Closer Look: Is Cutting Steel Overcapacity Working as Well As it Appears?
Efforts to trim excess capacity seem to have paid off as the steel industry appeared to have met more than 80% of its annual target by September and steel prices rebounded.
This may sound like good news, but it does not necessarily mean that the sector is set for a recovery any sooner than expected. Here's why:
The latest figures on the progress of capacity cuts — now reaching 36 million tons of steel, or 80% of the national annual target — that were revealed by Ministry of Industry and Information Technology official Huang Libin at a news conference on Thursday surprised market-watchers. That's largely because two months previously, steel producers were reported to have met just 47% of their target reductions.
During the announcement in August, Zhao Chenxin from the National Development and Reform Commission said that cuts in steel capacity had fallen behind schedule. This prompted several government departments to send inspection teams to local governments and steelmakers to check on their progress, which put a lot pressure on them.
Steel producers responded to this by adopting ingenious measures to nearly double the amount of capacity trimmed by counting long-closed production lines as newly reduced overcapacity in a bid to conjure up more-attractive figures.
Some of these "dead" steel factories, which had ceased production for as long as three years, have been recorded by provincial governments as trimmed capacity, an industry source told Caixin.
In one survey, industry-watcher CUSteel estimated that 71% of the combined annual targets of 24 provincial governments involved long-shuttered mills, representing a reduction in capacity of 82 million tons of steel.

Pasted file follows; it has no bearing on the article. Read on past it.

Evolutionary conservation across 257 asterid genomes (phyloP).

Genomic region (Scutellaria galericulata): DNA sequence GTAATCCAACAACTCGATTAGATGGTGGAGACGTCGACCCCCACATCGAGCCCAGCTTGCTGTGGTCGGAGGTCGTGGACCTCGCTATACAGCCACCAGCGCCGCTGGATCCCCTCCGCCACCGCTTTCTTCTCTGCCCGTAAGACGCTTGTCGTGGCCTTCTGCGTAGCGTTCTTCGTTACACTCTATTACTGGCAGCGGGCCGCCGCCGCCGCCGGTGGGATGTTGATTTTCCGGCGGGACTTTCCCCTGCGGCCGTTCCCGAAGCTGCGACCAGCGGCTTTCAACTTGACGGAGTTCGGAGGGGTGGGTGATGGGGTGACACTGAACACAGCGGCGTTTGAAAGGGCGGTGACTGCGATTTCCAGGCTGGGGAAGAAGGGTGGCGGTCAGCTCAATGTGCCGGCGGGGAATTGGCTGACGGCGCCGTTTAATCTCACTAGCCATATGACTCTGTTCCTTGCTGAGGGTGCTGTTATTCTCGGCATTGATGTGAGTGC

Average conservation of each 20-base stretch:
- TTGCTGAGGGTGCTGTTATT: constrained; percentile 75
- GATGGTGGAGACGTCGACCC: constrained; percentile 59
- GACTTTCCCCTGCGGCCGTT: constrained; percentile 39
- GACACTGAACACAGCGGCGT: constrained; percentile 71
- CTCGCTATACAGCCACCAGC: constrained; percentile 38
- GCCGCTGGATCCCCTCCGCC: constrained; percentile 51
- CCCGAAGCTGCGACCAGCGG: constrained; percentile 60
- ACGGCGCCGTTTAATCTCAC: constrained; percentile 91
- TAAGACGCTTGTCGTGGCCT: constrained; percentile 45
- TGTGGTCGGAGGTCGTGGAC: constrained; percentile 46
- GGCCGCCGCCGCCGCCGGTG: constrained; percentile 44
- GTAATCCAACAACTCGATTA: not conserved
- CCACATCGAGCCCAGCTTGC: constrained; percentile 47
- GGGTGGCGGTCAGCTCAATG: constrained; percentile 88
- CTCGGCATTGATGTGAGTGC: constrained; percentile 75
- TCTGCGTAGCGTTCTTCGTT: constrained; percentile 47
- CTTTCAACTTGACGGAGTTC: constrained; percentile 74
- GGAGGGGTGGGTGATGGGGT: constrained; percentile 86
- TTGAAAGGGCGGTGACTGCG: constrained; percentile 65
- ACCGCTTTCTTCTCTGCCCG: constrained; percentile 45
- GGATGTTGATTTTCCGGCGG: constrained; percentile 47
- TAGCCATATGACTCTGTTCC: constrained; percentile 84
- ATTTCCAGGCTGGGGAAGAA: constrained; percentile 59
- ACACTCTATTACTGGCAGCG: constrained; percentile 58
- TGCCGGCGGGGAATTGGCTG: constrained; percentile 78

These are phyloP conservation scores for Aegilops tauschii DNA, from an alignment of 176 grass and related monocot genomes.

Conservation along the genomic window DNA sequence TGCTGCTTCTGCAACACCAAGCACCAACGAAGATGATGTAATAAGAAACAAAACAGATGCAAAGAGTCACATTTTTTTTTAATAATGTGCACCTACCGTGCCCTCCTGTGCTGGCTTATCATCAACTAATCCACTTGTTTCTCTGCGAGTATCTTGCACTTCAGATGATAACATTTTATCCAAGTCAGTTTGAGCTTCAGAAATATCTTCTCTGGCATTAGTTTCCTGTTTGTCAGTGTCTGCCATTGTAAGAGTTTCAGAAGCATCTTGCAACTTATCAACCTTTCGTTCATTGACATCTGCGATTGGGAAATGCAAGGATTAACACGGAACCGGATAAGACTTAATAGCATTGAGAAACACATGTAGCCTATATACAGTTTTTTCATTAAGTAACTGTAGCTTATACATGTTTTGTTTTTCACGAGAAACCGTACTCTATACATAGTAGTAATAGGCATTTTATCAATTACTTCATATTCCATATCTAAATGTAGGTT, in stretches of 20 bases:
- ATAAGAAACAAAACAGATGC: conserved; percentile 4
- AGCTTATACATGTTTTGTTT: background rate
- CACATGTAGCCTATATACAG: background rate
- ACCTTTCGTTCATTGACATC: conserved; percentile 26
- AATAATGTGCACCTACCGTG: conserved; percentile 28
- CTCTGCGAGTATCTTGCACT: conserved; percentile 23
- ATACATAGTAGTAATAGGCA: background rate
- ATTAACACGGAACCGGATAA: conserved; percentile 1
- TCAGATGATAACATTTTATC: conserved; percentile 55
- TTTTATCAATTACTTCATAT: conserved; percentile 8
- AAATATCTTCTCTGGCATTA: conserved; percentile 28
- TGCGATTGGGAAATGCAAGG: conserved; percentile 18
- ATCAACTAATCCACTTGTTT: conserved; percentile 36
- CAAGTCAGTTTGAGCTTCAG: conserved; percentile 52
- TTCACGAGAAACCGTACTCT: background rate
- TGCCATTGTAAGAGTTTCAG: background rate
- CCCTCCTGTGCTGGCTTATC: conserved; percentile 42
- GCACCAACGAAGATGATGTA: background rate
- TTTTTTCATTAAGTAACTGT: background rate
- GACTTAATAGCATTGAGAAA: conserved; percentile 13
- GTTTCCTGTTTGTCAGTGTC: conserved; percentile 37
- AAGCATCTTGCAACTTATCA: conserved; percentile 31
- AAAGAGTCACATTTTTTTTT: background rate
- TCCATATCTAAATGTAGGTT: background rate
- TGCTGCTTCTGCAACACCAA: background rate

Many factories were also ordered to suspend operations during major events such as the G20 summit in Hangzhou in September, and events to mark the 40th anniversary of the Tangshan earthquake in July, which also helped to hasten reductions in overcapacity.
However, we should never rely on random events to enforce reform.
This said, profits for companies across the steel sector have shown a marked rise. Members of the China Iron and Steel Association, 373 firms in total, saw their balance sheets rebound from showing losses in the first eight months of 2015 to turning a profit for the same period this year, thanks in part to rising steel prices.
Steel prices rose by 30% in the first three quarters of 2016, which might have been a result of reductions in capacity, but some experts believe this may have only had a limited influence on the market as a whole.
The 45-million-ton target for capacity cuts for steel production were based on the total amount of capacity in 2014, 1.1 billion tons, as published by the National Bureau of Statistics. However, this figure did not cover small steel factories, which were believed by insiders to have pushed up total annual production to as much as 1.2 billion tons.
The uptick in steel prices also prompted some dormant factories to restart their machinery. In September, steel production increased by 3.9% from a year earlier, much more than a 0.1% contraction in the first eight months.
Since the start of September, reductions in capacity haven't helped to raise steel prices. Instead, rising import prices for coke, a type of fuel made of coal, and iron ore have boosted steel prices, which would in turn push the value of steel higher.
So in general, the situation in the steel sector is not quite as rosy as the figures suggest.
Contact editor Calum Gordon (firstname.lastname@example.org)
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